Supporting Patient Autonomy
Supporting Patient Autonomy
The U.S. has a history of contraceptive coercion and forced sterilization perpetrated against economically marginalized individuals and persons of color. Due to this history, certain communities, particularly communities of color, may mistrust clinicians and the broader health care system. Any counseling about postpartum contraception, especially sterilization or LARC, should be sensitive to this history and follow a trauma-informed care framework. LARC may impact the patient’s autonomy by giving the patient a decreased sense of control over their contraception, as a clinician is required for both device insertion and removal.
ACOG supports the use of a reproductive justice framework for contraceptive counseling, which is essential to providing equitable access to healthcare and maintaining patient autonomy.
Health care provider bias can contribute to coercion and undermine the trust in the patient-provider relationship. Providers are encouraged to self-reflect and address their own biases to provide patient-centered care that supports autonomous decision making.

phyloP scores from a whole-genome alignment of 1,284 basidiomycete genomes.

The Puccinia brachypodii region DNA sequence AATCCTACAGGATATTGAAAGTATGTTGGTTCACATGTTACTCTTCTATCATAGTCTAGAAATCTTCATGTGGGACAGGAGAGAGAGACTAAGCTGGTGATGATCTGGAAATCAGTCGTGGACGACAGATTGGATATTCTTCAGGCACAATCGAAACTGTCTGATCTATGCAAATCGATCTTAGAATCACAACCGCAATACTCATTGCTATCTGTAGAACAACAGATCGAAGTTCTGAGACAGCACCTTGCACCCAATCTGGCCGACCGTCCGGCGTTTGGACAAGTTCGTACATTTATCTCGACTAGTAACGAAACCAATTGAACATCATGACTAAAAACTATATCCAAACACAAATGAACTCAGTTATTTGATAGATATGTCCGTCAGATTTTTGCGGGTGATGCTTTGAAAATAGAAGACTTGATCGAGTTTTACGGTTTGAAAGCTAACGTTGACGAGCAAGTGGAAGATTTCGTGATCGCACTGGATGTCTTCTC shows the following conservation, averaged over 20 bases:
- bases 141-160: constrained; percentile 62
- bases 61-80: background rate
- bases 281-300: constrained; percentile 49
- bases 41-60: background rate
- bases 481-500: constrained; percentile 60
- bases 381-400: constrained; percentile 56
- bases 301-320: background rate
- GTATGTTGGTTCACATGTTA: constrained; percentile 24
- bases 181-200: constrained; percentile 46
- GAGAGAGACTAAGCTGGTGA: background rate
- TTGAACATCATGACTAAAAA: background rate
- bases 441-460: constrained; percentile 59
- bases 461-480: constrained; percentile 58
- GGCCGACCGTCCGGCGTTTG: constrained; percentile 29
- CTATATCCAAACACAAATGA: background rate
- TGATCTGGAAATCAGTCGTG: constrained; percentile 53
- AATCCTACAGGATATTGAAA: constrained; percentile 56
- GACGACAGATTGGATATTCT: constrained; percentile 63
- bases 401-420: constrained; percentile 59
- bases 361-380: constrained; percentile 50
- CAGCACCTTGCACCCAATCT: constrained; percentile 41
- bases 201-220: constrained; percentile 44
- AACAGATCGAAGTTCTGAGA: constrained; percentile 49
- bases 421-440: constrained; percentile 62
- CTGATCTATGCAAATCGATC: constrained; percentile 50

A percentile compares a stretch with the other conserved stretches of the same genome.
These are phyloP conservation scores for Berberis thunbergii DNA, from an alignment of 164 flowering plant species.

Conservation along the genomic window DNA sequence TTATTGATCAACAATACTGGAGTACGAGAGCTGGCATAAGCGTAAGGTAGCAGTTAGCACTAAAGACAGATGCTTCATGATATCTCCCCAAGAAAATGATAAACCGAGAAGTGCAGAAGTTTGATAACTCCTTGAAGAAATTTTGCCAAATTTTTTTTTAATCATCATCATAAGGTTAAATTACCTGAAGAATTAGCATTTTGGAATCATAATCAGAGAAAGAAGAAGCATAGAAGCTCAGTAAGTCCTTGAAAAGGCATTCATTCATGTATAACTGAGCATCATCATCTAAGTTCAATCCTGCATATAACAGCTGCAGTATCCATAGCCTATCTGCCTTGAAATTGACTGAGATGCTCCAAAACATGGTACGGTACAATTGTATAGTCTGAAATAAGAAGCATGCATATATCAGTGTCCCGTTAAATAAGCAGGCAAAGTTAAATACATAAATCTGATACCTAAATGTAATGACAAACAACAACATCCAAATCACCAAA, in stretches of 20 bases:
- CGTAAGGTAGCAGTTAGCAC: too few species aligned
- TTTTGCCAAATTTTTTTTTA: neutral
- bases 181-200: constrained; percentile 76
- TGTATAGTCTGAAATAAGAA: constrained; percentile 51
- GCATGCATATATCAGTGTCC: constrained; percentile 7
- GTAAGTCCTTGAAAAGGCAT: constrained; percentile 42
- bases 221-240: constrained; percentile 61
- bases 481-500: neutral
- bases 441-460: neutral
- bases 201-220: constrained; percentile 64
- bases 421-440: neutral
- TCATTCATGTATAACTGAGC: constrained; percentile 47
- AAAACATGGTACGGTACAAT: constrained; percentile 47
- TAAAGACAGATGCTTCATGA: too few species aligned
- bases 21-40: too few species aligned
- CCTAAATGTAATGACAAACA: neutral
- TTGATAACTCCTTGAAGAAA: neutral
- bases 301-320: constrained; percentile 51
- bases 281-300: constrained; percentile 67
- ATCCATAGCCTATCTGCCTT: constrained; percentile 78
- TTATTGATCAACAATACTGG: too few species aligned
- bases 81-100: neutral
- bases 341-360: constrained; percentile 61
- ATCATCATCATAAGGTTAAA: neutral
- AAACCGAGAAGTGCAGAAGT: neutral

ACOG supports the LARC Statement of Principles by SisterSong and the National Women’s Health Network (NWHN).
The LARC Statement of Principles says, “We believe that people can and do make good decisions about the risks and benefits of drugs and medical devices when they have good information and supportive health care. We strongly support the inclusion of long-acting reversible contraceptive methods (LARCs) as part of a well-balanced mix of options, including barrier methods, oral contraceptives, and other alternatives. We reject efforts to direct women toward any particular method and caution providers and public health officials against making assumptions based on race, ethnicity, age, ability, economic status, sexual orientation, or gender identity and expression. People should be given complete information and be supported in making the best decision for their health and other unique circumstances.”
More information about the statement can be found on the NWHN’s page about LARC.
Citation: Dehlendorf C, Levy K, Kelley A, Grumbach K, Steinauer J. Women’s preferences for contraceptive counseling and decision making. Contraception 2013;88:250-6.
- ACOG FAQ #500: Using Long-Acting Reversible Contraception Right After Childbirth
- ACOG FAQ #194: Postpartum Birth Control
- ACOG FAQ #184: Long-Acting Reversible Contraception: Intrauterine Device and Implant
- ACOG FAQ #052: Postpartum Sterilization
- ACOG FAQ #024: Fertility Awareness-Based Methods of Family Planning
- ACOG FAQ #022: Barrier Methods of Birth Control: Spermicide, Condom, Sponge, Diaphragm, and Cervical Cap